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Homework Help: Bullet pendulum problem w/ Calculus - AP Physics C

  1. Nov 28, 2011 #1
    1. The problem statement, all variables and given/known data

    See problem here:


    2. Relevant equations

    p = m * v
    K = .5 * m * v^2
    U = m * g * h
    a = dv/dt
    v = dx/dt

    3. The attempt at a solution

    I've gotten A and C fine, I'm still working to get B. D is the trouble part.

    F_net = m * a
    Only force acting is -bv

    m * a = -bv
    m * dv/dt = -bv

    dv/dt = -bv / m

    dv = -bv/m * dt

    dv/v = -b/m * dt

    At this point the published solution makes no sense to me at all. I am used to just putting an indefinite integral on both sides at this point. My confusion is about the bounds. Why is the left side v_0 to v?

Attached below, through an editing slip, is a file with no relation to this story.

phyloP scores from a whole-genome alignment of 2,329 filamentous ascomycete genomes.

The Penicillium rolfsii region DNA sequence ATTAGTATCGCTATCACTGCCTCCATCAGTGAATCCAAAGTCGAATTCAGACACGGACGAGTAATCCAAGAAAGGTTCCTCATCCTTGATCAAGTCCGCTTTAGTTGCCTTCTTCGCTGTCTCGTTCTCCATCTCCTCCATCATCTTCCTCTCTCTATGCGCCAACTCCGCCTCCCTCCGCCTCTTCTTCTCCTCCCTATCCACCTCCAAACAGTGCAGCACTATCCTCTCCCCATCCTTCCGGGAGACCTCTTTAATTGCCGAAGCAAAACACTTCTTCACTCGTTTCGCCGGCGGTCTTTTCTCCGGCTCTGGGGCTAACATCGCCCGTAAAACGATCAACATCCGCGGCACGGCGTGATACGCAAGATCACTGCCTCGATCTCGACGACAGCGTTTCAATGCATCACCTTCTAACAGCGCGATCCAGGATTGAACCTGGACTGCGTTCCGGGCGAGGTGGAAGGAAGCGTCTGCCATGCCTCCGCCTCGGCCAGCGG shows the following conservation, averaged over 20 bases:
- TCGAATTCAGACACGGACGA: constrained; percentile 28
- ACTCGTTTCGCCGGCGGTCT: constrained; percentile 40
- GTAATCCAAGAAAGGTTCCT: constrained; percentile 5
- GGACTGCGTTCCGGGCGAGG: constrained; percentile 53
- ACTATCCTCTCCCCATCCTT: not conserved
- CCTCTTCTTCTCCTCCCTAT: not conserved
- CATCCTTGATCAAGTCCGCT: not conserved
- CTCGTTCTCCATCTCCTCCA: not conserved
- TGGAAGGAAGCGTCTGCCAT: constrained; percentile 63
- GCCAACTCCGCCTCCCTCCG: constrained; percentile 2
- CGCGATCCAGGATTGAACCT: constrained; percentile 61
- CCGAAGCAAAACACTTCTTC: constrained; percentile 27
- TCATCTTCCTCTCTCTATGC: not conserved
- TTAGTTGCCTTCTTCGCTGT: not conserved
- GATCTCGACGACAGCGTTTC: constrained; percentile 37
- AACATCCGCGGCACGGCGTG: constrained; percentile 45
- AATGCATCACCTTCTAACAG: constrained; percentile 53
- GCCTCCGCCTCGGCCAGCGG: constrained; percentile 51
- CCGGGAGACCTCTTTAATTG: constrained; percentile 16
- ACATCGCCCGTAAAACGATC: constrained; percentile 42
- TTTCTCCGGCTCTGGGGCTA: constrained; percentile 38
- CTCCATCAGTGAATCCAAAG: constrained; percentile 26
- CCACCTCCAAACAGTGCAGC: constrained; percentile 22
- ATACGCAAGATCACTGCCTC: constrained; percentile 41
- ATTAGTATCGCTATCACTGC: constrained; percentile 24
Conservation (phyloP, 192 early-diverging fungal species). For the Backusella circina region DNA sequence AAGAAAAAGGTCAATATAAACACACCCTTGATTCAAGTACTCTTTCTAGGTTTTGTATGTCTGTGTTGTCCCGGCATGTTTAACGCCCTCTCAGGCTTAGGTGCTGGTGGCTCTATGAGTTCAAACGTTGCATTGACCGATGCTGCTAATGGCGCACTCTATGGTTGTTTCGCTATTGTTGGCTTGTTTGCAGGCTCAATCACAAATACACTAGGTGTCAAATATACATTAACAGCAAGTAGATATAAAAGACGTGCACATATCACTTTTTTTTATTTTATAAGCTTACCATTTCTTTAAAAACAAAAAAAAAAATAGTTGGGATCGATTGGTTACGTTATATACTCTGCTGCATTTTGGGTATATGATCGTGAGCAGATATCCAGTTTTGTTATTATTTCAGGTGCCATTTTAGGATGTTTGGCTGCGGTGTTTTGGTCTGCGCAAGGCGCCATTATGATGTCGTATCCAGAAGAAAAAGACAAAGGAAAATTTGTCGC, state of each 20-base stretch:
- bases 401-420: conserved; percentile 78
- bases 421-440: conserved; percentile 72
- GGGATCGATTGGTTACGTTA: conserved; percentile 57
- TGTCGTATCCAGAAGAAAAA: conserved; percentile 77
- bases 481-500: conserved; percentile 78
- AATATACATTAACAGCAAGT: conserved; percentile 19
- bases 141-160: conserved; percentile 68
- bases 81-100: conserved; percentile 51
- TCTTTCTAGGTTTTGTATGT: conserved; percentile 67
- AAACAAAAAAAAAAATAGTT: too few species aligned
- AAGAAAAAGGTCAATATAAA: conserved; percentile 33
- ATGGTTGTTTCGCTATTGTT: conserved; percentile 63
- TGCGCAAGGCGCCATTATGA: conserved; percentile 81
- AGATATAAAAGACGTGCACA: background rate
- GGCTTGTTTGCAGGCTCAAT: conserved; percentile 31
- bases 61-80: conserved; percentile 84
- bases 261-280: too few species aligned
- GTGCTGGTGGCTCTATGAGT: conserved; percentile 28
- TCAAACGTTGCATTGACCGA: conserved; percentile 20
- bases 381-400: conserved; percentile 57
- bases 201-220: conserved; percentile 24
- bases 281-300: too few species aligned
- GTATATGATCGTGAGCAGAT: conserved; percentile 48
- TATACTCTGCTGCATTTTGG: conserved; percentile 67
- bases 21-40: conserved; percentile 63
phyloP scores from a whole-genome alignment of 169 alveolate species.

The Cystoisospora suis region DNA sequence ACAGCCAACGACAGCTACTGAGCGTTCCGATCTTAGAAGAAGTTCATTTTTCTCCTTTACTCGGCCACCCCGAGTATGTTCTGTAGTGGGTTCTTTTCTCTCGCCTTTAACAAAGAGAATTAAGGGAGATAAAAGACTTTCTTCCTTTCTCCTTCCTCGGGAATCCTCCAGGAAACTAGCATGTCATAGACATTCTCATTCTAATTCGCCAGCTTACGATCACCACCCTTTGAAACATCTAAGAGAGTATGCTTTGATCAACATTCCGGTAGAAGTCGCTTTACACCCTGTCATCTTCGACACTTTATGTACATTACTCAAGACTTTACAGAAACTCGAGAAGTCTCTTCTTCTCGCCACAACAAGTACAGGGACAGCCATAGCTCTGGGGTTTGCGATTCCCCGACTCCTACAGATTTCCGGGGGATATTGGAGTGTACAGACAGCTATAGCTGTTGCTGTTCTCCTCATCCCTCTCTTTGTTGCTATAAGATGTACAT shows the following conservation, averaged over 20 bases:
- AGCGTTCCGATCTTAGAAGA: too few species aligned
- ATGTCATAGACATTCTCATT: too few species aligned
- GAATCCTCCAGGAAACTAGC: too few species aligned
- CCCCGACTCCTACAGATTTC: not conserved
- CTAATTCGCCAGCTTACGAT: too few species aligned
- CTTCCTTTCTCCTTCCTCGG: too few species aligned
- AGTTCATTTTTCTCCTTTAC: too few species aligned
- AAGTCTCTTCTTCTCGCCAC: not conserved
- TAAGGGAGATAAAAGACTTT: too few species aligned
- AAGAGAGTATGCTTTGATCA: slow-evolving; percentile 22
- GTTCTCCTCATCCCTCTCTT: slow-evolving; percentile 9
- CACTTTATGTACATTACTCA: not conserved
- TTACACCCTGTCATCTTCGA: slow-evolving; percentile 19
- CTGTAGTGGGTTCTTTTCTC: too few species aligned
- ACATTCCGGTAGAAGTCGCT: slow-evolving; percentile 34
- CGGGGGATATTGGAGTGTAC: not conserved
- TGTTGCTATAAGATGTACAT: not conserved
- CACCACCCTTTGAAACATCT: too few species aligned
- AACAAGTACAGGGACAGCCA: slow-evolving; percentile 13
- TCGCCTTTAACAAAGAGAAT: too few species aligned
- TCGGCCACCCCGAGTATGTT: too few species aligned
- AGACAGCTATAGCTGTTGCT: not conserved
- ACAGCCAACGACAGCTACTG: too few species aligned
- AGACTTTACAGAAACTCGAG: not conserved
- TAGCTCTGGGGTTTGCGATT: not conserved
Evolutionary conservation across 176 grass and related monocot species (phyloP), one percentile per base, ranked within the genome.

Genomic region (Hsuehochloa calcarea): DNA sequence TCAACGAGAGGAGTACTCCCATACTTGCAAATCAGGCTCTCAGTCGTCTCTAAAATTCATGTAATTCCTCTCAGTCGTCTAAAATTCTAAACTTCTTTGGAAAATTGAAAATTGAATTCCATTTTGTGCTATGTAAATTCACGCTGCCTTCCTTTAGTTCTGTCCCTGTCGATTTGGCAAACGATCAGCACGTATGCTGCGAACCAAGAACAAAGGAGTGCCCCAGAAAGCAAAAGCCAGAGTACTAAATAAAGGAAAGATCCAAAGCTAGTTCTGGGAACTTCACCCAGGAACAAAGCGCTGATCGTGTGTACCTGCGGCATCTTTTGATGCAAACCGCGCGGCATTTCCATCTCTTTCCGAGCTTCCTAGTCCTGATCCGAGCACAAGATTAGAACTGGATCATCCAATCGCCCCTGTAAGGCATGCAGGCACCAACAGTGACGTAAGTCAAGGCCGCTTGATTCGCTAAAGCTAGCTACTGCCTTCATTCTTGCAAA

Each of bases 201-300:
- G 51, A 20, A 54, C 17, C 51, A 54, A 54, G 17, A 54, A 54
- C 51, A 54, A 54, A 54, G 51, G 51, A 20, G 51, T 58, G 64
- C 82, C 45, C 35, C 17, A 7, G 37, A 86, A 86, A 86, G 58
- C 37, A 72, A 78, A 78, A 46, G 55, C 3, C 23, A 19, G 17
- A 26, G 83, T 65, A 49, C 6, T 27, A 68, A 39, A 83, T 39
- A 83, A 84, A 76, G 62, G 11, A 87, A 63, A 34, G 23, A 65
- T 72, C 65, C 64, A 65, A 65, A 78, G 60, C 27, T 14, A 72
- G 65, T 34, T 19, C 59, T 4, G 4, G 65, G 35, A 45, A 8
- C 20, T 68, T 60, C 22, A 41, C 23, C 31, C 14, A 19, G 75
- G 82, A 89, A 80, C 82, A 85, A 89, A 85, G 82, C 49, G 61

I understand the steps after setting up the integrals (including evaluating the integrals and using log properties and so on).
  2. jcsd
  3. Nov 28, 2011 #2
    Okay: I finally arrived at the right answer by just using indefinite integrals and including a constant of integration that I solved for. That got me v(t) = v_0 * e ^ (-bt/m)

    Then I did the same thing to get position from velocity, and used indefinite integrals again...
    I got position = m*v_0 / b * (1 - e^(-bt/m))

    Taking the limit as t-> infinity (b/c the block never fully stops, v(t) has no zeros but does a horizontal asymptote) yields m*v_0/b, which is the answer.
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